With their roots in the British Offences against the Person Act 1861, the Indian Penal Code 1862 and the Code of Criminal Procedure 1898 made abortion a felony punishable for both the woman and the abortionist, unless the woman’s life was in danger. Abortion laws were liberalized throughout Europe and the Americas in the 1960s and 1970s, and this trend persisted in many other parts of the world into the 1980s. In 1964, India’s abortion laws were liberalized in response to high maternal mortality from unsafe abortions. They realized that the majority of women seeking abortions were married and faced no social pressure to hide their pregnancies, and that decriminalizing abortion would allow women to pursue abortions in legal and healthy environments.

The Prevailing law
On March 16, 2021, the Rajya Sabha passed the Medical Termination of Pregnancy (Amendment) Bill, 2021, which amends the Medical Termination of Pregnancy Act, 1971. On March 17, 2020, the Bill was passed by the Lok Sabha.
Special categories of women, which would be specified in the amendments to the MTP Rules and will include survivors of rape, victims of incest, and other vulnerable women (such as differently-abled women, minors), would have their upper gestation limit increased from 20 to 24 weeks. Just one provider’s opinion will be needed up to 20 weeks of pregnancy, and two providers’ opinions will be required for terminations between 20 and 24 weeks of pregnancy.
The Medical Termination of Pregnancy (Amendment) Bill of 2021 aims to increase women’s access to safe and lawful abortions for medicinal, eugenic, humanitarian, or social reasons. The amendments include the substitution of some sub-sections and the insertion of some new clauses under certain sections of the existing Medical Termination of Pregnancy Act, 1971, with the aim of increasing the upper gestation limit for termination of pregnancy under certain conditions and strengthening access to comprehensive abortion care, under strict conditions, without jeopardizing service and quality of care. It is a step toward women’s safety and well-being, and many women will profit from it.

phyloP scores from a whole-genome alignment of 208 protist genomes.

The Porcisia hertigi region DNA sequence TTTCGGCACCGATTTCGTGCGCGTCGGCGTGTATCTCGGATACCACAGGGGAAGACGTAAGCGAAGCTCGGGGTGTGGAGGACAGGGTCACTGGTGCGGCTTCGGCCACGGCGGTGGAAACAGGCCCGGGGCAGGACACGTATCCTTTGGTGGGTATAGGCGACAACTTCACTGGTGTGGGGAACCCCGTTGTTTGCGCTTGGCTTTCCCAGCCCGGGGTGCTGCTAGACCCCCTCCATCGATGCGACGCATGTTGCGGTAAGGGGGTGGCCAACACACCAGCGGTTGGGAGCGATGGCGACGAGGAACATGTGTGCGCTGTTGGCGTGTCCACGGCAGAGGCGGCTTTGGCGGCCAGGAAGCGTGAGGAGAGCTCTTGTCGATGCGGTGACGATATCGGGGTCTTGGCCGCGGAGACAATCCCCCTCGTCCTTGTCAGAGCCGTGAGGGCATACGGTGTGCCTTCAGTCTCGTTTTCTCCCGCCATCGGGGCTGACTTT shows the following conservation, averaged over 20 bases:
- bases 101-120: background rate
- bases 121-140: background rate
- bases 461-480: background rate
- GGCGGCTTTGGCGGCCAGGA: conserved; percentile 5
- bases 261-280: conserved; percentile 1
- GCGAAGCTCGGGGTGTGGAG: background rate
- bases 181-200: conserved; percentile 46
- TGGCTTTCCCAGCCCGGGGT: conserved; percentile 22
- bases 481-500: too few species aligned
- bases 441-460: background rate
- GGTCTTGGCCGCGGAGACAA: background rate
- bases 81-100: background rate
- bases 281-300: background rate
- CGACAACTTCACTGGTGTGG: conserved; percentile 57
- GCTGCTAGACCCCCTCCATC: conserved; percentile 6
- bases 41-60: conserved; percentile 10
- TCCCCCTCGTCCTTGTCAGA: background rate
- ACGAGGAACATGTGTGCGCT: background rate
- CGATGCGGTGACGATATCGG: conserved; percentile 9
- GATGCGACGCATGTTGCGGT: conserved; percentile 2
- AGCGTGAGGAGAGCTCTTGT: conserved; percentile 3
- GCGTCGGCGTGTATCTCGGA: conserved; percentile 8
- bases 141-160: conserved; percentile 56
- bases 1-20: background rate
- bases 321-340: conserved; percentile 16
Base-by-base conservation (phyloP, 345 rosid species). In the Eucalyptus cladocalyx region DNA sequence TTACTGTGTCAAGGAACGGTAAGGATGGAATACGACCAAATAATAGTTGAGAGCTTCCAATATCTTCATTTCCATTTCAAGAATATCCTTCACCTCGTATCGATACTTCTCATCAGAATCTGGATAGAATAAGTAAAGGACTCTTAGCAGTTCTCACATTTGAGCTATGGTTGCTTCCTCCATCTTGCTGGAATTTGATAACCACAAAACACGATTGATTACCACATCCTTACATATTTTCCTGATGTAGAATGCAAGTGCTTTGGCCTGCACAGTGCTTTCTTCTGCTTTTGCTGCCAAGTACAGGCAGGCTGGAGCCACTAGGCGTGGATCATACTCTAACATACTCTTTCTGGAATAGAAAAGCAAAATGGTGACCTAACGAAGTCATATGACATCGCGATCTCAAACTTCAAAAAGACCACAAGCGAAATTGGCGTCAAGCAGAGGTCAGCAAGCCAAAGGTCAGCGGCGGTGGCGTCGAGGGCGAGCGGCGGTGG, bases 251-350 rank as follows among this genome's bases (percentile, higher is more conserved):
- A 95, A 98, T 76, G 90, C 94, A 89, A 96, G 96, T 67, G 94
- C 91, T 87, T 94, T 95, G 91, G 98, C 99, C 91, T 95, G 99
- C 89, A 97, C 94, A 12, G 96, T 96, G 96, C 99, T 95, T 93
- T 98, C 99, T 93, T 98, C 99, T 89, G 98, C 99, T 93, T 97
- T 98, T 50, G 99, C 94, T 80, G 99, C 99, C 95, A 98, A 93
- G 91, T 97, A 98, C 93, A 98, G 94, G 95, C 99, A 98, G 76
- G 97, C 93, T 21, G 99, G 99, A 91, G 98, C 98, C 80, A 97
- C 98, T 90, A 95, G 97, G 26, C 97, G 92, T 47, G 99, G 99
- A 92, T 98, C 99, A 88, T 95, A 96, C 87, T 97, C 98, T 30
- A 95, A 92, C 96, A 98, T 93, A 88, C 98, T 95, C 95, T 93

The Society’s Perception of Abortion
Despite the fact that abortion has been legal in India for nearly five decades, unsafe abortion remains the third leading cause of maternal mortality, accounting for 8% of all maternal deaths in the country. Every day, ten women die, and thousands more suffer severe and permanent injuries as a result of unsafe abortion. However, the majority of deaths caused by illegal abortion can be avoided.
According to a recent report published in Lancet Global Health, just 22 percent of India’s 15 million annual abortions take place in a public or private health facility and are conducted by qualified professionals, while the remaining 78 percent take place outside of health facilities.
The majority of Indians live in rural areas, where safe abortion services are unavailable due to a shortage of qualified providers and a variety of individual and social factors.
Furthermore, the stigma associated with abortion encourages women to pursue less secure methods of abortion termination when they should have access to safe, low-cost, and stigma-free abortion care at public health facilities. According to an IDF report published in BMC Public Health 2012, up to 58 percent of women feel guilty and consider abortion to be a sin when they think about it.

What can be done?
Abortion care should be decentralized to the last mile, so that women closer to the community can access them. One way to improve access to safe abortion care is to expedite changes to the MTP Act that would enable abortion to be provided by mid-level providers that are closer to the community. This will greatly increase the number of providers who would perform abortions. However, this approach is insufficient in itself because other sociocultural obstacles, such as a lack of knowledge of abortion’s legality, a lack of comprehension of the dangers of illegal abortion, and the myths, stereotypes, and stigma associated with abortion, must be addressed holistically.
We know what needs to be done to ensure that all Indian women have access to safe abortion. The judiciary, policymakers, medical community, and civil society groups must work together to overcome the existing challenges that women face and ensure that safe abortion services are provided in a compassionate and non – judgmental manner. Let us take responsibility for the unnecessary deaths and injuries that women face in a liberal legal system.

Kritika is a freelance content writer with Femsay.com